Appeal from the Circuit Court of the 9th Judicial Circuit, Fulton County, Illinois. No. 92-L-9. Honorable Charles H. Wilhelm, Judge Presiding.
Released for Publication June 21, 1994.
Present - Honorable Kent Slater, Presiding Justice, Honorable Allan L. Stouder, Justice, Honorable Peg Breslin, Justice
The opinion of the court was delivered by: Stouder
JUSTICE STOUDER delivered the opinion of the court:
The plaintiff, Paul Crnkovich, brought a medical malpractice action against the defendants, Carlos Almeida, M.D., and Graham Hospital Association. The plaintiff alleged that the defendants' failure to properly observe and treat an infection that occurred at the site of his IV led to thrombophlebitis of the left wrist, staphylococcal epidural abscess and bacteria, resulting in quadriparesis, and necessitating surgical treatment including a cervical laminectomy for abscess drainage, and subsequently the bilateral removal of his prosthetic knee joints. As part of the pretrial discovery in the case, plaintiff intended to depose the nurses that were involved in the plaintiff's treatment. During the depositions of two of these nurses, Sharyl Ellis and Sharon Nuttall, the plaintiff's counsel posed questions concerning the relevant standard of nursing care. On advice of counsel, the nurses declined to answer the questions.
The plaintiff filed a motion to compel answers to the questions relating to the standard of care. In the motion, the plaintiff pointed out that he was alleging acts of negligence on the part of Graham Hospital nurses, including the failure to properly follow, chart, and bring to the attention of the plaintiff's treating physicians the redness and edema that developed at the site of a heparin lock in plaintiff's left wrist on or about February 8, 1992, and the failure to report to plaintiff's treating physicians a temperature spike that occurred shortly after midnight on February 12, 1990, that plaintiff alleges was a sign or symptom of the infection. The specific questions that defendant Graham Hospital's attorney objected to concerned:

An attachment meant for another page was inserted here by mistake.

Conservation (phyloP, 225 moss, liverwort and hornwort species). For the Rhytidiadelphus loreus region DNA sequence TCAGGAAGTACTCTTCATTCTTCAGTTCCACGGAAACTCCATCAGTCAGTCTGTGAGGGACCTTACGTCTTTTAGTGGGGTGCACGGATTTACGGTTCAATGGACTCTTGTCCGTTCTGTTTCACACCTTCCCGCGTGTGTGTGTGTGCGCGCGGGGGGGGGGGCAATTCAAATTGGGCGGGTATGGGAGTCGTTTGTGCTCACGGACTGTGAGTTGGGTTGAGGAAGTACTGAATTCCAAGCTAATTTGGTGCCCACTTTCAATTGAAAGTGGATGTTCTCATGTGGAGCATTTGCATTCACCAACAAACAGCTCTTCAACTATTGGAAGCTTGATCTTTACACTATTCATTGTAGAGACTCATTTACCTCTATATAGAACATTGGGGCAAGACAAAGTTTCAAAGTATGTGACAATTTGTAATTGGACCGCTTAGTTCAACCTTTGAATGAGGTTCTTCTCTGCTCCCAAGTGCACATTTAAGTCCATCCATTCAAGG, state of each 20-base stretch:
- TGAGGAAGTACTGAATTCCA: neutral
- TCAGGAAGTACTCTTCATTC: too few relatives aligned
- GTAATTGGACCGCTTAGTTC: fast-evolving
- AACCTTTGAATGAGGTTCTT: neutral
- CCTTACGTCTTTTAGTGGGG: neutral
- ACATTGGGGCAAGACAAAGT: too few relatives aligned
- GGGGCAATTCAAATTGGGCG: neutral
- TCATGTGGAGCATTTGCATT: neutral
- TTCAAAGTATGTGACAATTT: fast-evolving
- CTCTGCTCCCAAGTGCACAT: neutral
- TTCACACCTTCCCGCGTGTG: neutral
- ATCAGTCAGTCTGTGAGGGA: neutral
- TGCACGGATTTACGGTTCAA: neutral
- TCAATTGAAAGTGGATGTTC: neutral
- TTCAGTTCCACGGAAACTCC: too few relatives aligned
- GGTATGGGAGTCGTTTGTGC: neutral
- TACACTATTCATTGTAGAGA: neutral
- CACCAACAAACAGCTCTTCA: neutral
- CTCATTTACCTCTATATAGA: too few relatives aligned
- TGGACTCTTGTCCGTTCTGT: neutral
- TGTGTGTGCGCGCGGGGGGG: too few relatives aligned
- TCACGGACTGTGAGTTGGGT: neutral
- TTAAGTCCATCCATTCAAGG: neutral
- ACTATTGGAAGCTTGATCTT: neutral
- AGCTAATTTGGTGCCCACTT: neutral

(1) a nurse's duty to notify a doctor about his patient's temperature spikes;
(2) the required charting when a patient's I.V. or heparin lock comes out or is removed by the patient;
(3) whether a temperature spike in a patient such as the plaintiff to a level of 100.9 degrees required doctor notification;
(4) the nurse's understanding of nursing protocol and her personal practices in the filling out of the nursing discharge summary and the timing of the filling out of the nursing discharge summary;
(5) whether a temperature spike to 100.9 in a patient with bilateral prosthetic knees would have been of special concern to the nurse, if she had been the attending nurse at the time.
Sharon Nuttall and Sharyl Ellis responded with a motion for protective order. They asserted in their motion that their own treatment of the plaintiff was not being criticized and that they should not have to answer opinion or standard of care questions as to matters taking place beyond their own treatment of the plaintiff. They argued that they should not be compelled to answer questions that essentially required them to review conduct of other Graham nurses.
The court made an oral ruling denying the nurses' motion for protective order and granting the plaintiff's motion to regulate discovery. The nurses moved for a reconsideration of the oral ruling. The court subsequently entered a written order to the same effect as the previous oral ruling. On the same day, the court entered another order finding Ralph Froehling, counsel for Graham Hospital and the two nurses, to be in contempt of court. In that order, the court stated that subsequent to the court's granting of the plaintiff's motion to regulate discovery, Froehling indicated that he would continue to advise Nuttall and Ellis to refuse to answer the questions. The court found Froehling in contempt of court and fined him $25. Nuttall, Ellis, and Graham Hospital filed a motion to vacate the court's judgment; this motion was stricken by the court at plaintiff's request. Nuttall, Ellis, and Froehling then filed the instant appeal.
The appellants argue that a nonparty treating nurse may not be compelled in a medical malpractice action to give expert opinions that are driven by the litigation rather than the treatment given by the deponent. The appellants point out that Ellis only cared for the plaintiff on February 4 and 5, and any possible alleged negligence occurred subsequent to February 8. Nuttall cared for the plaintiff from 7 a.m. to 3 p.m. on February 12, the day of his dismissal from the hospital. The temperature spike had occurred earlier on the 12th, shortly after midnight. The appellants argue that questions that do not directly involve these nurses' care of the plaintiff, and involve the standard of care, are requesting expert opinions. The appellants assert that the plaintiff is seeking to take their intellectual property without just compensation. Further, the appellants rely on Supreme Court Rule 220 (134 Ill. 2d R. 220) and cases that have ...